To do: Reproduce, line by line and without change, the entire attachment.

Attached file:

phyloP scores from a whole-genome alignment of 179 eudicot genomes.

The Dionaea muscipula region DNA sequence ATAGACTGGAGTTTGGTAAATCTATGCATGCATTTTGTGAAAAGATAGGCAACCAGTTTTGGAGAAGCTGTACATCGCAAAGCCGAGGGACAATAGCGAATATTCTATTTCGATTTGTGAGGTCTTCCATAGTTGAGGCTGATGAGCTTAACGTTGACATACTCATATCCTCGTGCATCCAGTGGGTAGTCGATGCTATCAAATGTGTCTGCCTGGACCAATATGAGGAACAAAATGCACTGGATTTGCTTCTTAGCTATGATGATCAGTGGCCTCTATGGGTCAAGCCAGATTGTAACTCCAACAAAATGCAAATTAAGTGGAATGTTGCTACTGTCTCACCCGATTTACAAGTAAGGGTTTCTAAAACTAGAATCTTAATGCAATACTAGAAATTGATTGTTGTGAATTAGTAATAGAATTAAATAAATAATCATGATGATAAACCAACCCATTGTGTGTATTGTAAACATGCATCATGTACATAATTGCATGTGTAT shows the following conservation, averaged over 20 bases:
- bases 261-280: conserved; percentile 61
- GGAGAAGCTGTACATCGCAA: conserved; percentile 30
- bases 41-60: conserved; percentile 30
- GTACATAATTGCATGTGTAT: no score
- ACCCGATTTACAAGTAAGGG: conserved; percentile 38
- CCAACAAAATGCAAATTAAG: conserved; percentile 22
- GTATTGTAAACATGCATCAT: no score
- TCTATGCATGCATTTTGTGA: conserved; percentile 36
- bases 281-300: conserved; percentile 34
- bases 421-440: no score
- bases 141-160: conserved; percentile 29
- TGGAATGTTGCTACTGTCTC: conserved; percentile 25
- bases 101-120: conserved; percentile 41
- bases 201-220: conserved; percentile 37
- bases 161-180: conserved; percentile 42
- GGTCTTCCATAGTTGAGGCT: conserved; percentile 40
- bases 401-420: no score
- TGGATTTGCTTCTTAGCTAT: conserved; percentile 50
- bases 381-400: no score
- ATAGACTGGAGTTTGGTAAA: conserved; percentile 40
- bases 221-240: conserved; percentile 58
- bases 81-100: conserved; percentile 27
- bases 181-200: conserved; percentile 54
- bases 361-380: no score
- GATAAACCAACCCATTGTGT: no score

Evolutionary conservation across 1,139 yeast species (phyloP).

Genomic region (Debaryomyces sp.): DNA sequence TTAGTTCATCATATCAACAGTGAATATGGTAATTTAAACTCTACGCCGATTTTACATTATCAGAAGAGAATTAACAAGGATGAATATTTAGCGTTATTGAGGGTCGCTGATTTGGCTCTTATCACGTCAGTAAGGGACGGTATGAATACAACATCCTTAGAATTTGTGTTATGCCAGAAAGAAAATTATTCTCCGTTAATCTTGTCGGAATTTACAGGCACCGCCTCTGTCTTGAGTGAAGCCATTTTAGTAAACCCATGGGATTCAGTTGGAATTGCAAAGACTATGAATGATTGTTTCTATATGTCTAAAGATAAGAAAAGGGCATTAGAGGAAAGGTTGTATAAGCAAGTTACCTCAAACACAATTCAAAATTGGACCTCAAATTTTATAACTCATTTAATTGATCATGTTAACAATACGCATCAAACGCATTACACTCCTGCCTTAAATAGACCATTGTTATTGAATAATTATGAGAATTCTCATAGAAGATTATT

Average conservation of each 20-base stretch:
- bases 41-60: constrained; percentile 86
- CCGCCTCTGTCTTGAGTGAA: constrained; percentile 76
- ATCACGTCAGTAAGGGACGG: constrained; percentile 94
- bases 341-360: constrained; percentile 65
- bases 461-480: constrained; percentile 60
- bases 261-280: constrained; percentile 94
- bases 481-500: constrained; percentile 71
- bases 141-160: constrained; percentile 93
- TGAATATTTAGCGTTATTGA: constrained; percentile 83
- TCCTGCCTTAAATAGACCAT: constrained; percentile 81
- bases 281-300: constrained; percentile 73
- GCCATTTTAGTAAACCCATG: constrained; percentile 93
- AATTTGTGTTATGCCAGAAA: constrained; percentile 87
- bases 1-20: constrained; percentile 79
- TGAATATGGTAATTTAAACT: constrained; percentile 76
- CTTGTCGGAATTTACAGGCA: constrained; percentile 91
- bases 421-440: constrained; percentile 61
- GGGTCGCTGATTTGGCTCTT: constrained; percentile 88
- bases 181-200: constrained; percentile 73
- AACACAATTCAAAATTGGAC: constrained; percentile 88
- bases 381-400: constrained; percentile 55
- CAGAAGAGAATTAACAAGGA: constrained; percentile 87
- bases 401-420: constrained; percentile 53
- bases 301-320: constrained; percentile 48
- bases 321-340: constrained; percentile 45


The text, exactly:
phyloP scores from a whole-genome alignment of 179 eudicot genomes.

The Dionaea muscipula region DNA sequence ATAGACTGGAGTTTGGTAAATCTATGCATGCATTTTGTGAAAAGATAGGCAACCAGTTTTGGAGAAGCTGTACATCGCAAAGCCGAGGGACAATAGCGAATATTCTATTTCGATTTGTGAGGTCTTCCATAGTTGAGGCTGATGAGCTTAACGTTGACATACTCATATCCTCGTGCATCCAGTGGGTAGTCGATGCTATCAAATGTGTCTGCCTGGACCAATATGAGGAACAAAATGCACTGGATTTGCTTCTTAGCTATGATGATCAGTGGCCTCTATGGGTCAAGCCAGATTGTAACTCCAACAAAATGCAAATTAAGTGGAATGTTGCTACTGTCTCACCCGATTTACAAGTAAGGGTTTCTAAAACTAGAATCTTAATGCAATACTAGAAATTGATTGTTGTGAATTAGTAATAGAATTAAATAAATAATCATGATGATAAACCAACCCATTGTGTGTATTGTAAACATGCATCATGTACATAATTGCATGTGTAT shows the following conservation, averaged over 20 bases:
- bases 261-280: conserved; percentile 61
- GGAGAAGCTGTACATCGCAA: conserved; percentile 30
- bases 41-60: conserved; percentile 30
- GTACATAATTGCATGTGTAT: no score
- ACCCGATTTACAAGTAAGGG: conserved; percentile 38
- CCAACAAAATGCAAATTAAG: conserved; percentile 22
- GTATTGTAAACATGCATCAT: no score
- TCTATGCATGCATTTTGTGA: conserved; percentile 36
- bases 281-300: conserved; percentile 34
- bases 421-440: no score
- bases 141-160: conserved; percentile 29
- TGGAATGTTGCTACTGTCTC: conserved; percentile 25
- bases 101-120: conserved; percentile 41
- bases 201-220: conserved; percentile 37
- bases 161-180: conserved; percentile 42
- GGTCTTCCATAGTTGAGGCT: conserved; percentile 40
- bases 401-420: no score
- TGGATTTGCTTCTTAGCTAT: conserved; percentile 50
- bases 381-400: no score
- ATAGACTGGAGTTTGGTAAA: conserved; percentile 40
- bases 221-240: conserved; percentile 58
- bases 81-100: conserved; percentile 27
- bases 181-200: conserved; percentile 54
- bases 361-380: no score
- GATAAACCAACCCATTGTGT: no score

Evolutionary conservation across 1,139 yeast species (phyloP).

Genomic region (Debaryomyces sp.): DNA sequence TTAGTTCATCATATCAACAGTGAATATGGTAATTTAAACTCTACGCCGATTTTACATTATCAGAAGAGAATTAACAAGGATGAATATTTAGCGTTATTGAGGGTCGCTGATTTGGCTCTTATCACGTCAGTAAGGGACGGTATGAATACAACATCCTTAGAATTTGTGTTATGCCAGAAAGAAAATTATTCTCCGTTAATCTTGTCGGAATTTACAGGCACCGCCTCTGTCTTGAGTGAAGCCATTTTAGTAAACCCATGGGATTCAGTTGGAATTGCAAAGACTATGAATGATTGTTTCTATATGTCTAAAGATAAGAAAAGGGCATTAGAGGAAAGGTTGTATAAGCAAGTTACCTCAAACACAATTCAAAATTGGACCTCAAATTTTATAACTCATTTAATTGATCATGTTAACAATACGCATCAAACGCATTACACTCCTGCCTTAAATAGACCATTGTTATTGAATAATTATGAGAATTCTCATAGAAGATTATT

Average conservation of each 20-base stretch:
- bases 41-60: constrained; percentile 86
- CCGCCTCTGTCTTGAGTGAA: constrained; percentile 76
- ATCACGTCAGTAAGGGACGG: constrained; percentile 94
- bases 341-360: constrained; percentile 65
- bases 461-480: constrained; percentile 60
- bases 261-280: constrained; percentile 94
- bases 481-500: constrained; percentile 71
- bases 141-160: constrained; percentile 93
- TGAATATTTAGCGTTATTGA: constrained; percentile 83
- TCCTGCCTTAAATAGACCAT: constrained; percentile 81
- bases 281-300: constrained; percentile 73
- GCCATTTTAGTAAACCCATG: constrained; percentile 93
- AATTTGTGTTATGCCAGAAA: constrained; percentile 87
- bases 1-20: constrained; percentile 79
- TGAATATGGTAATTTAAACT: constrained; percentile 76
- CTTGTCGGAATTTACAGGCA: constrained; percentile 91
- bases 421-440: constrained; percentile 61
- GGGTCGCTGATTTGGCTCTT: constrained; percentile 88
- bases 181-200: constrained; percentile 73
- AACACAATTCAAAATTGGAC: constrained; percentile 88
- bases 381-400: constrained; percentile 55
- CAGAAGAGAATTAACAAGGA: constrained; percentile 87
- bases 401-420: constrained; percentile 53
- bases 301-320: constrained; percentile 48
- bases 321-340: constrained; percentile 45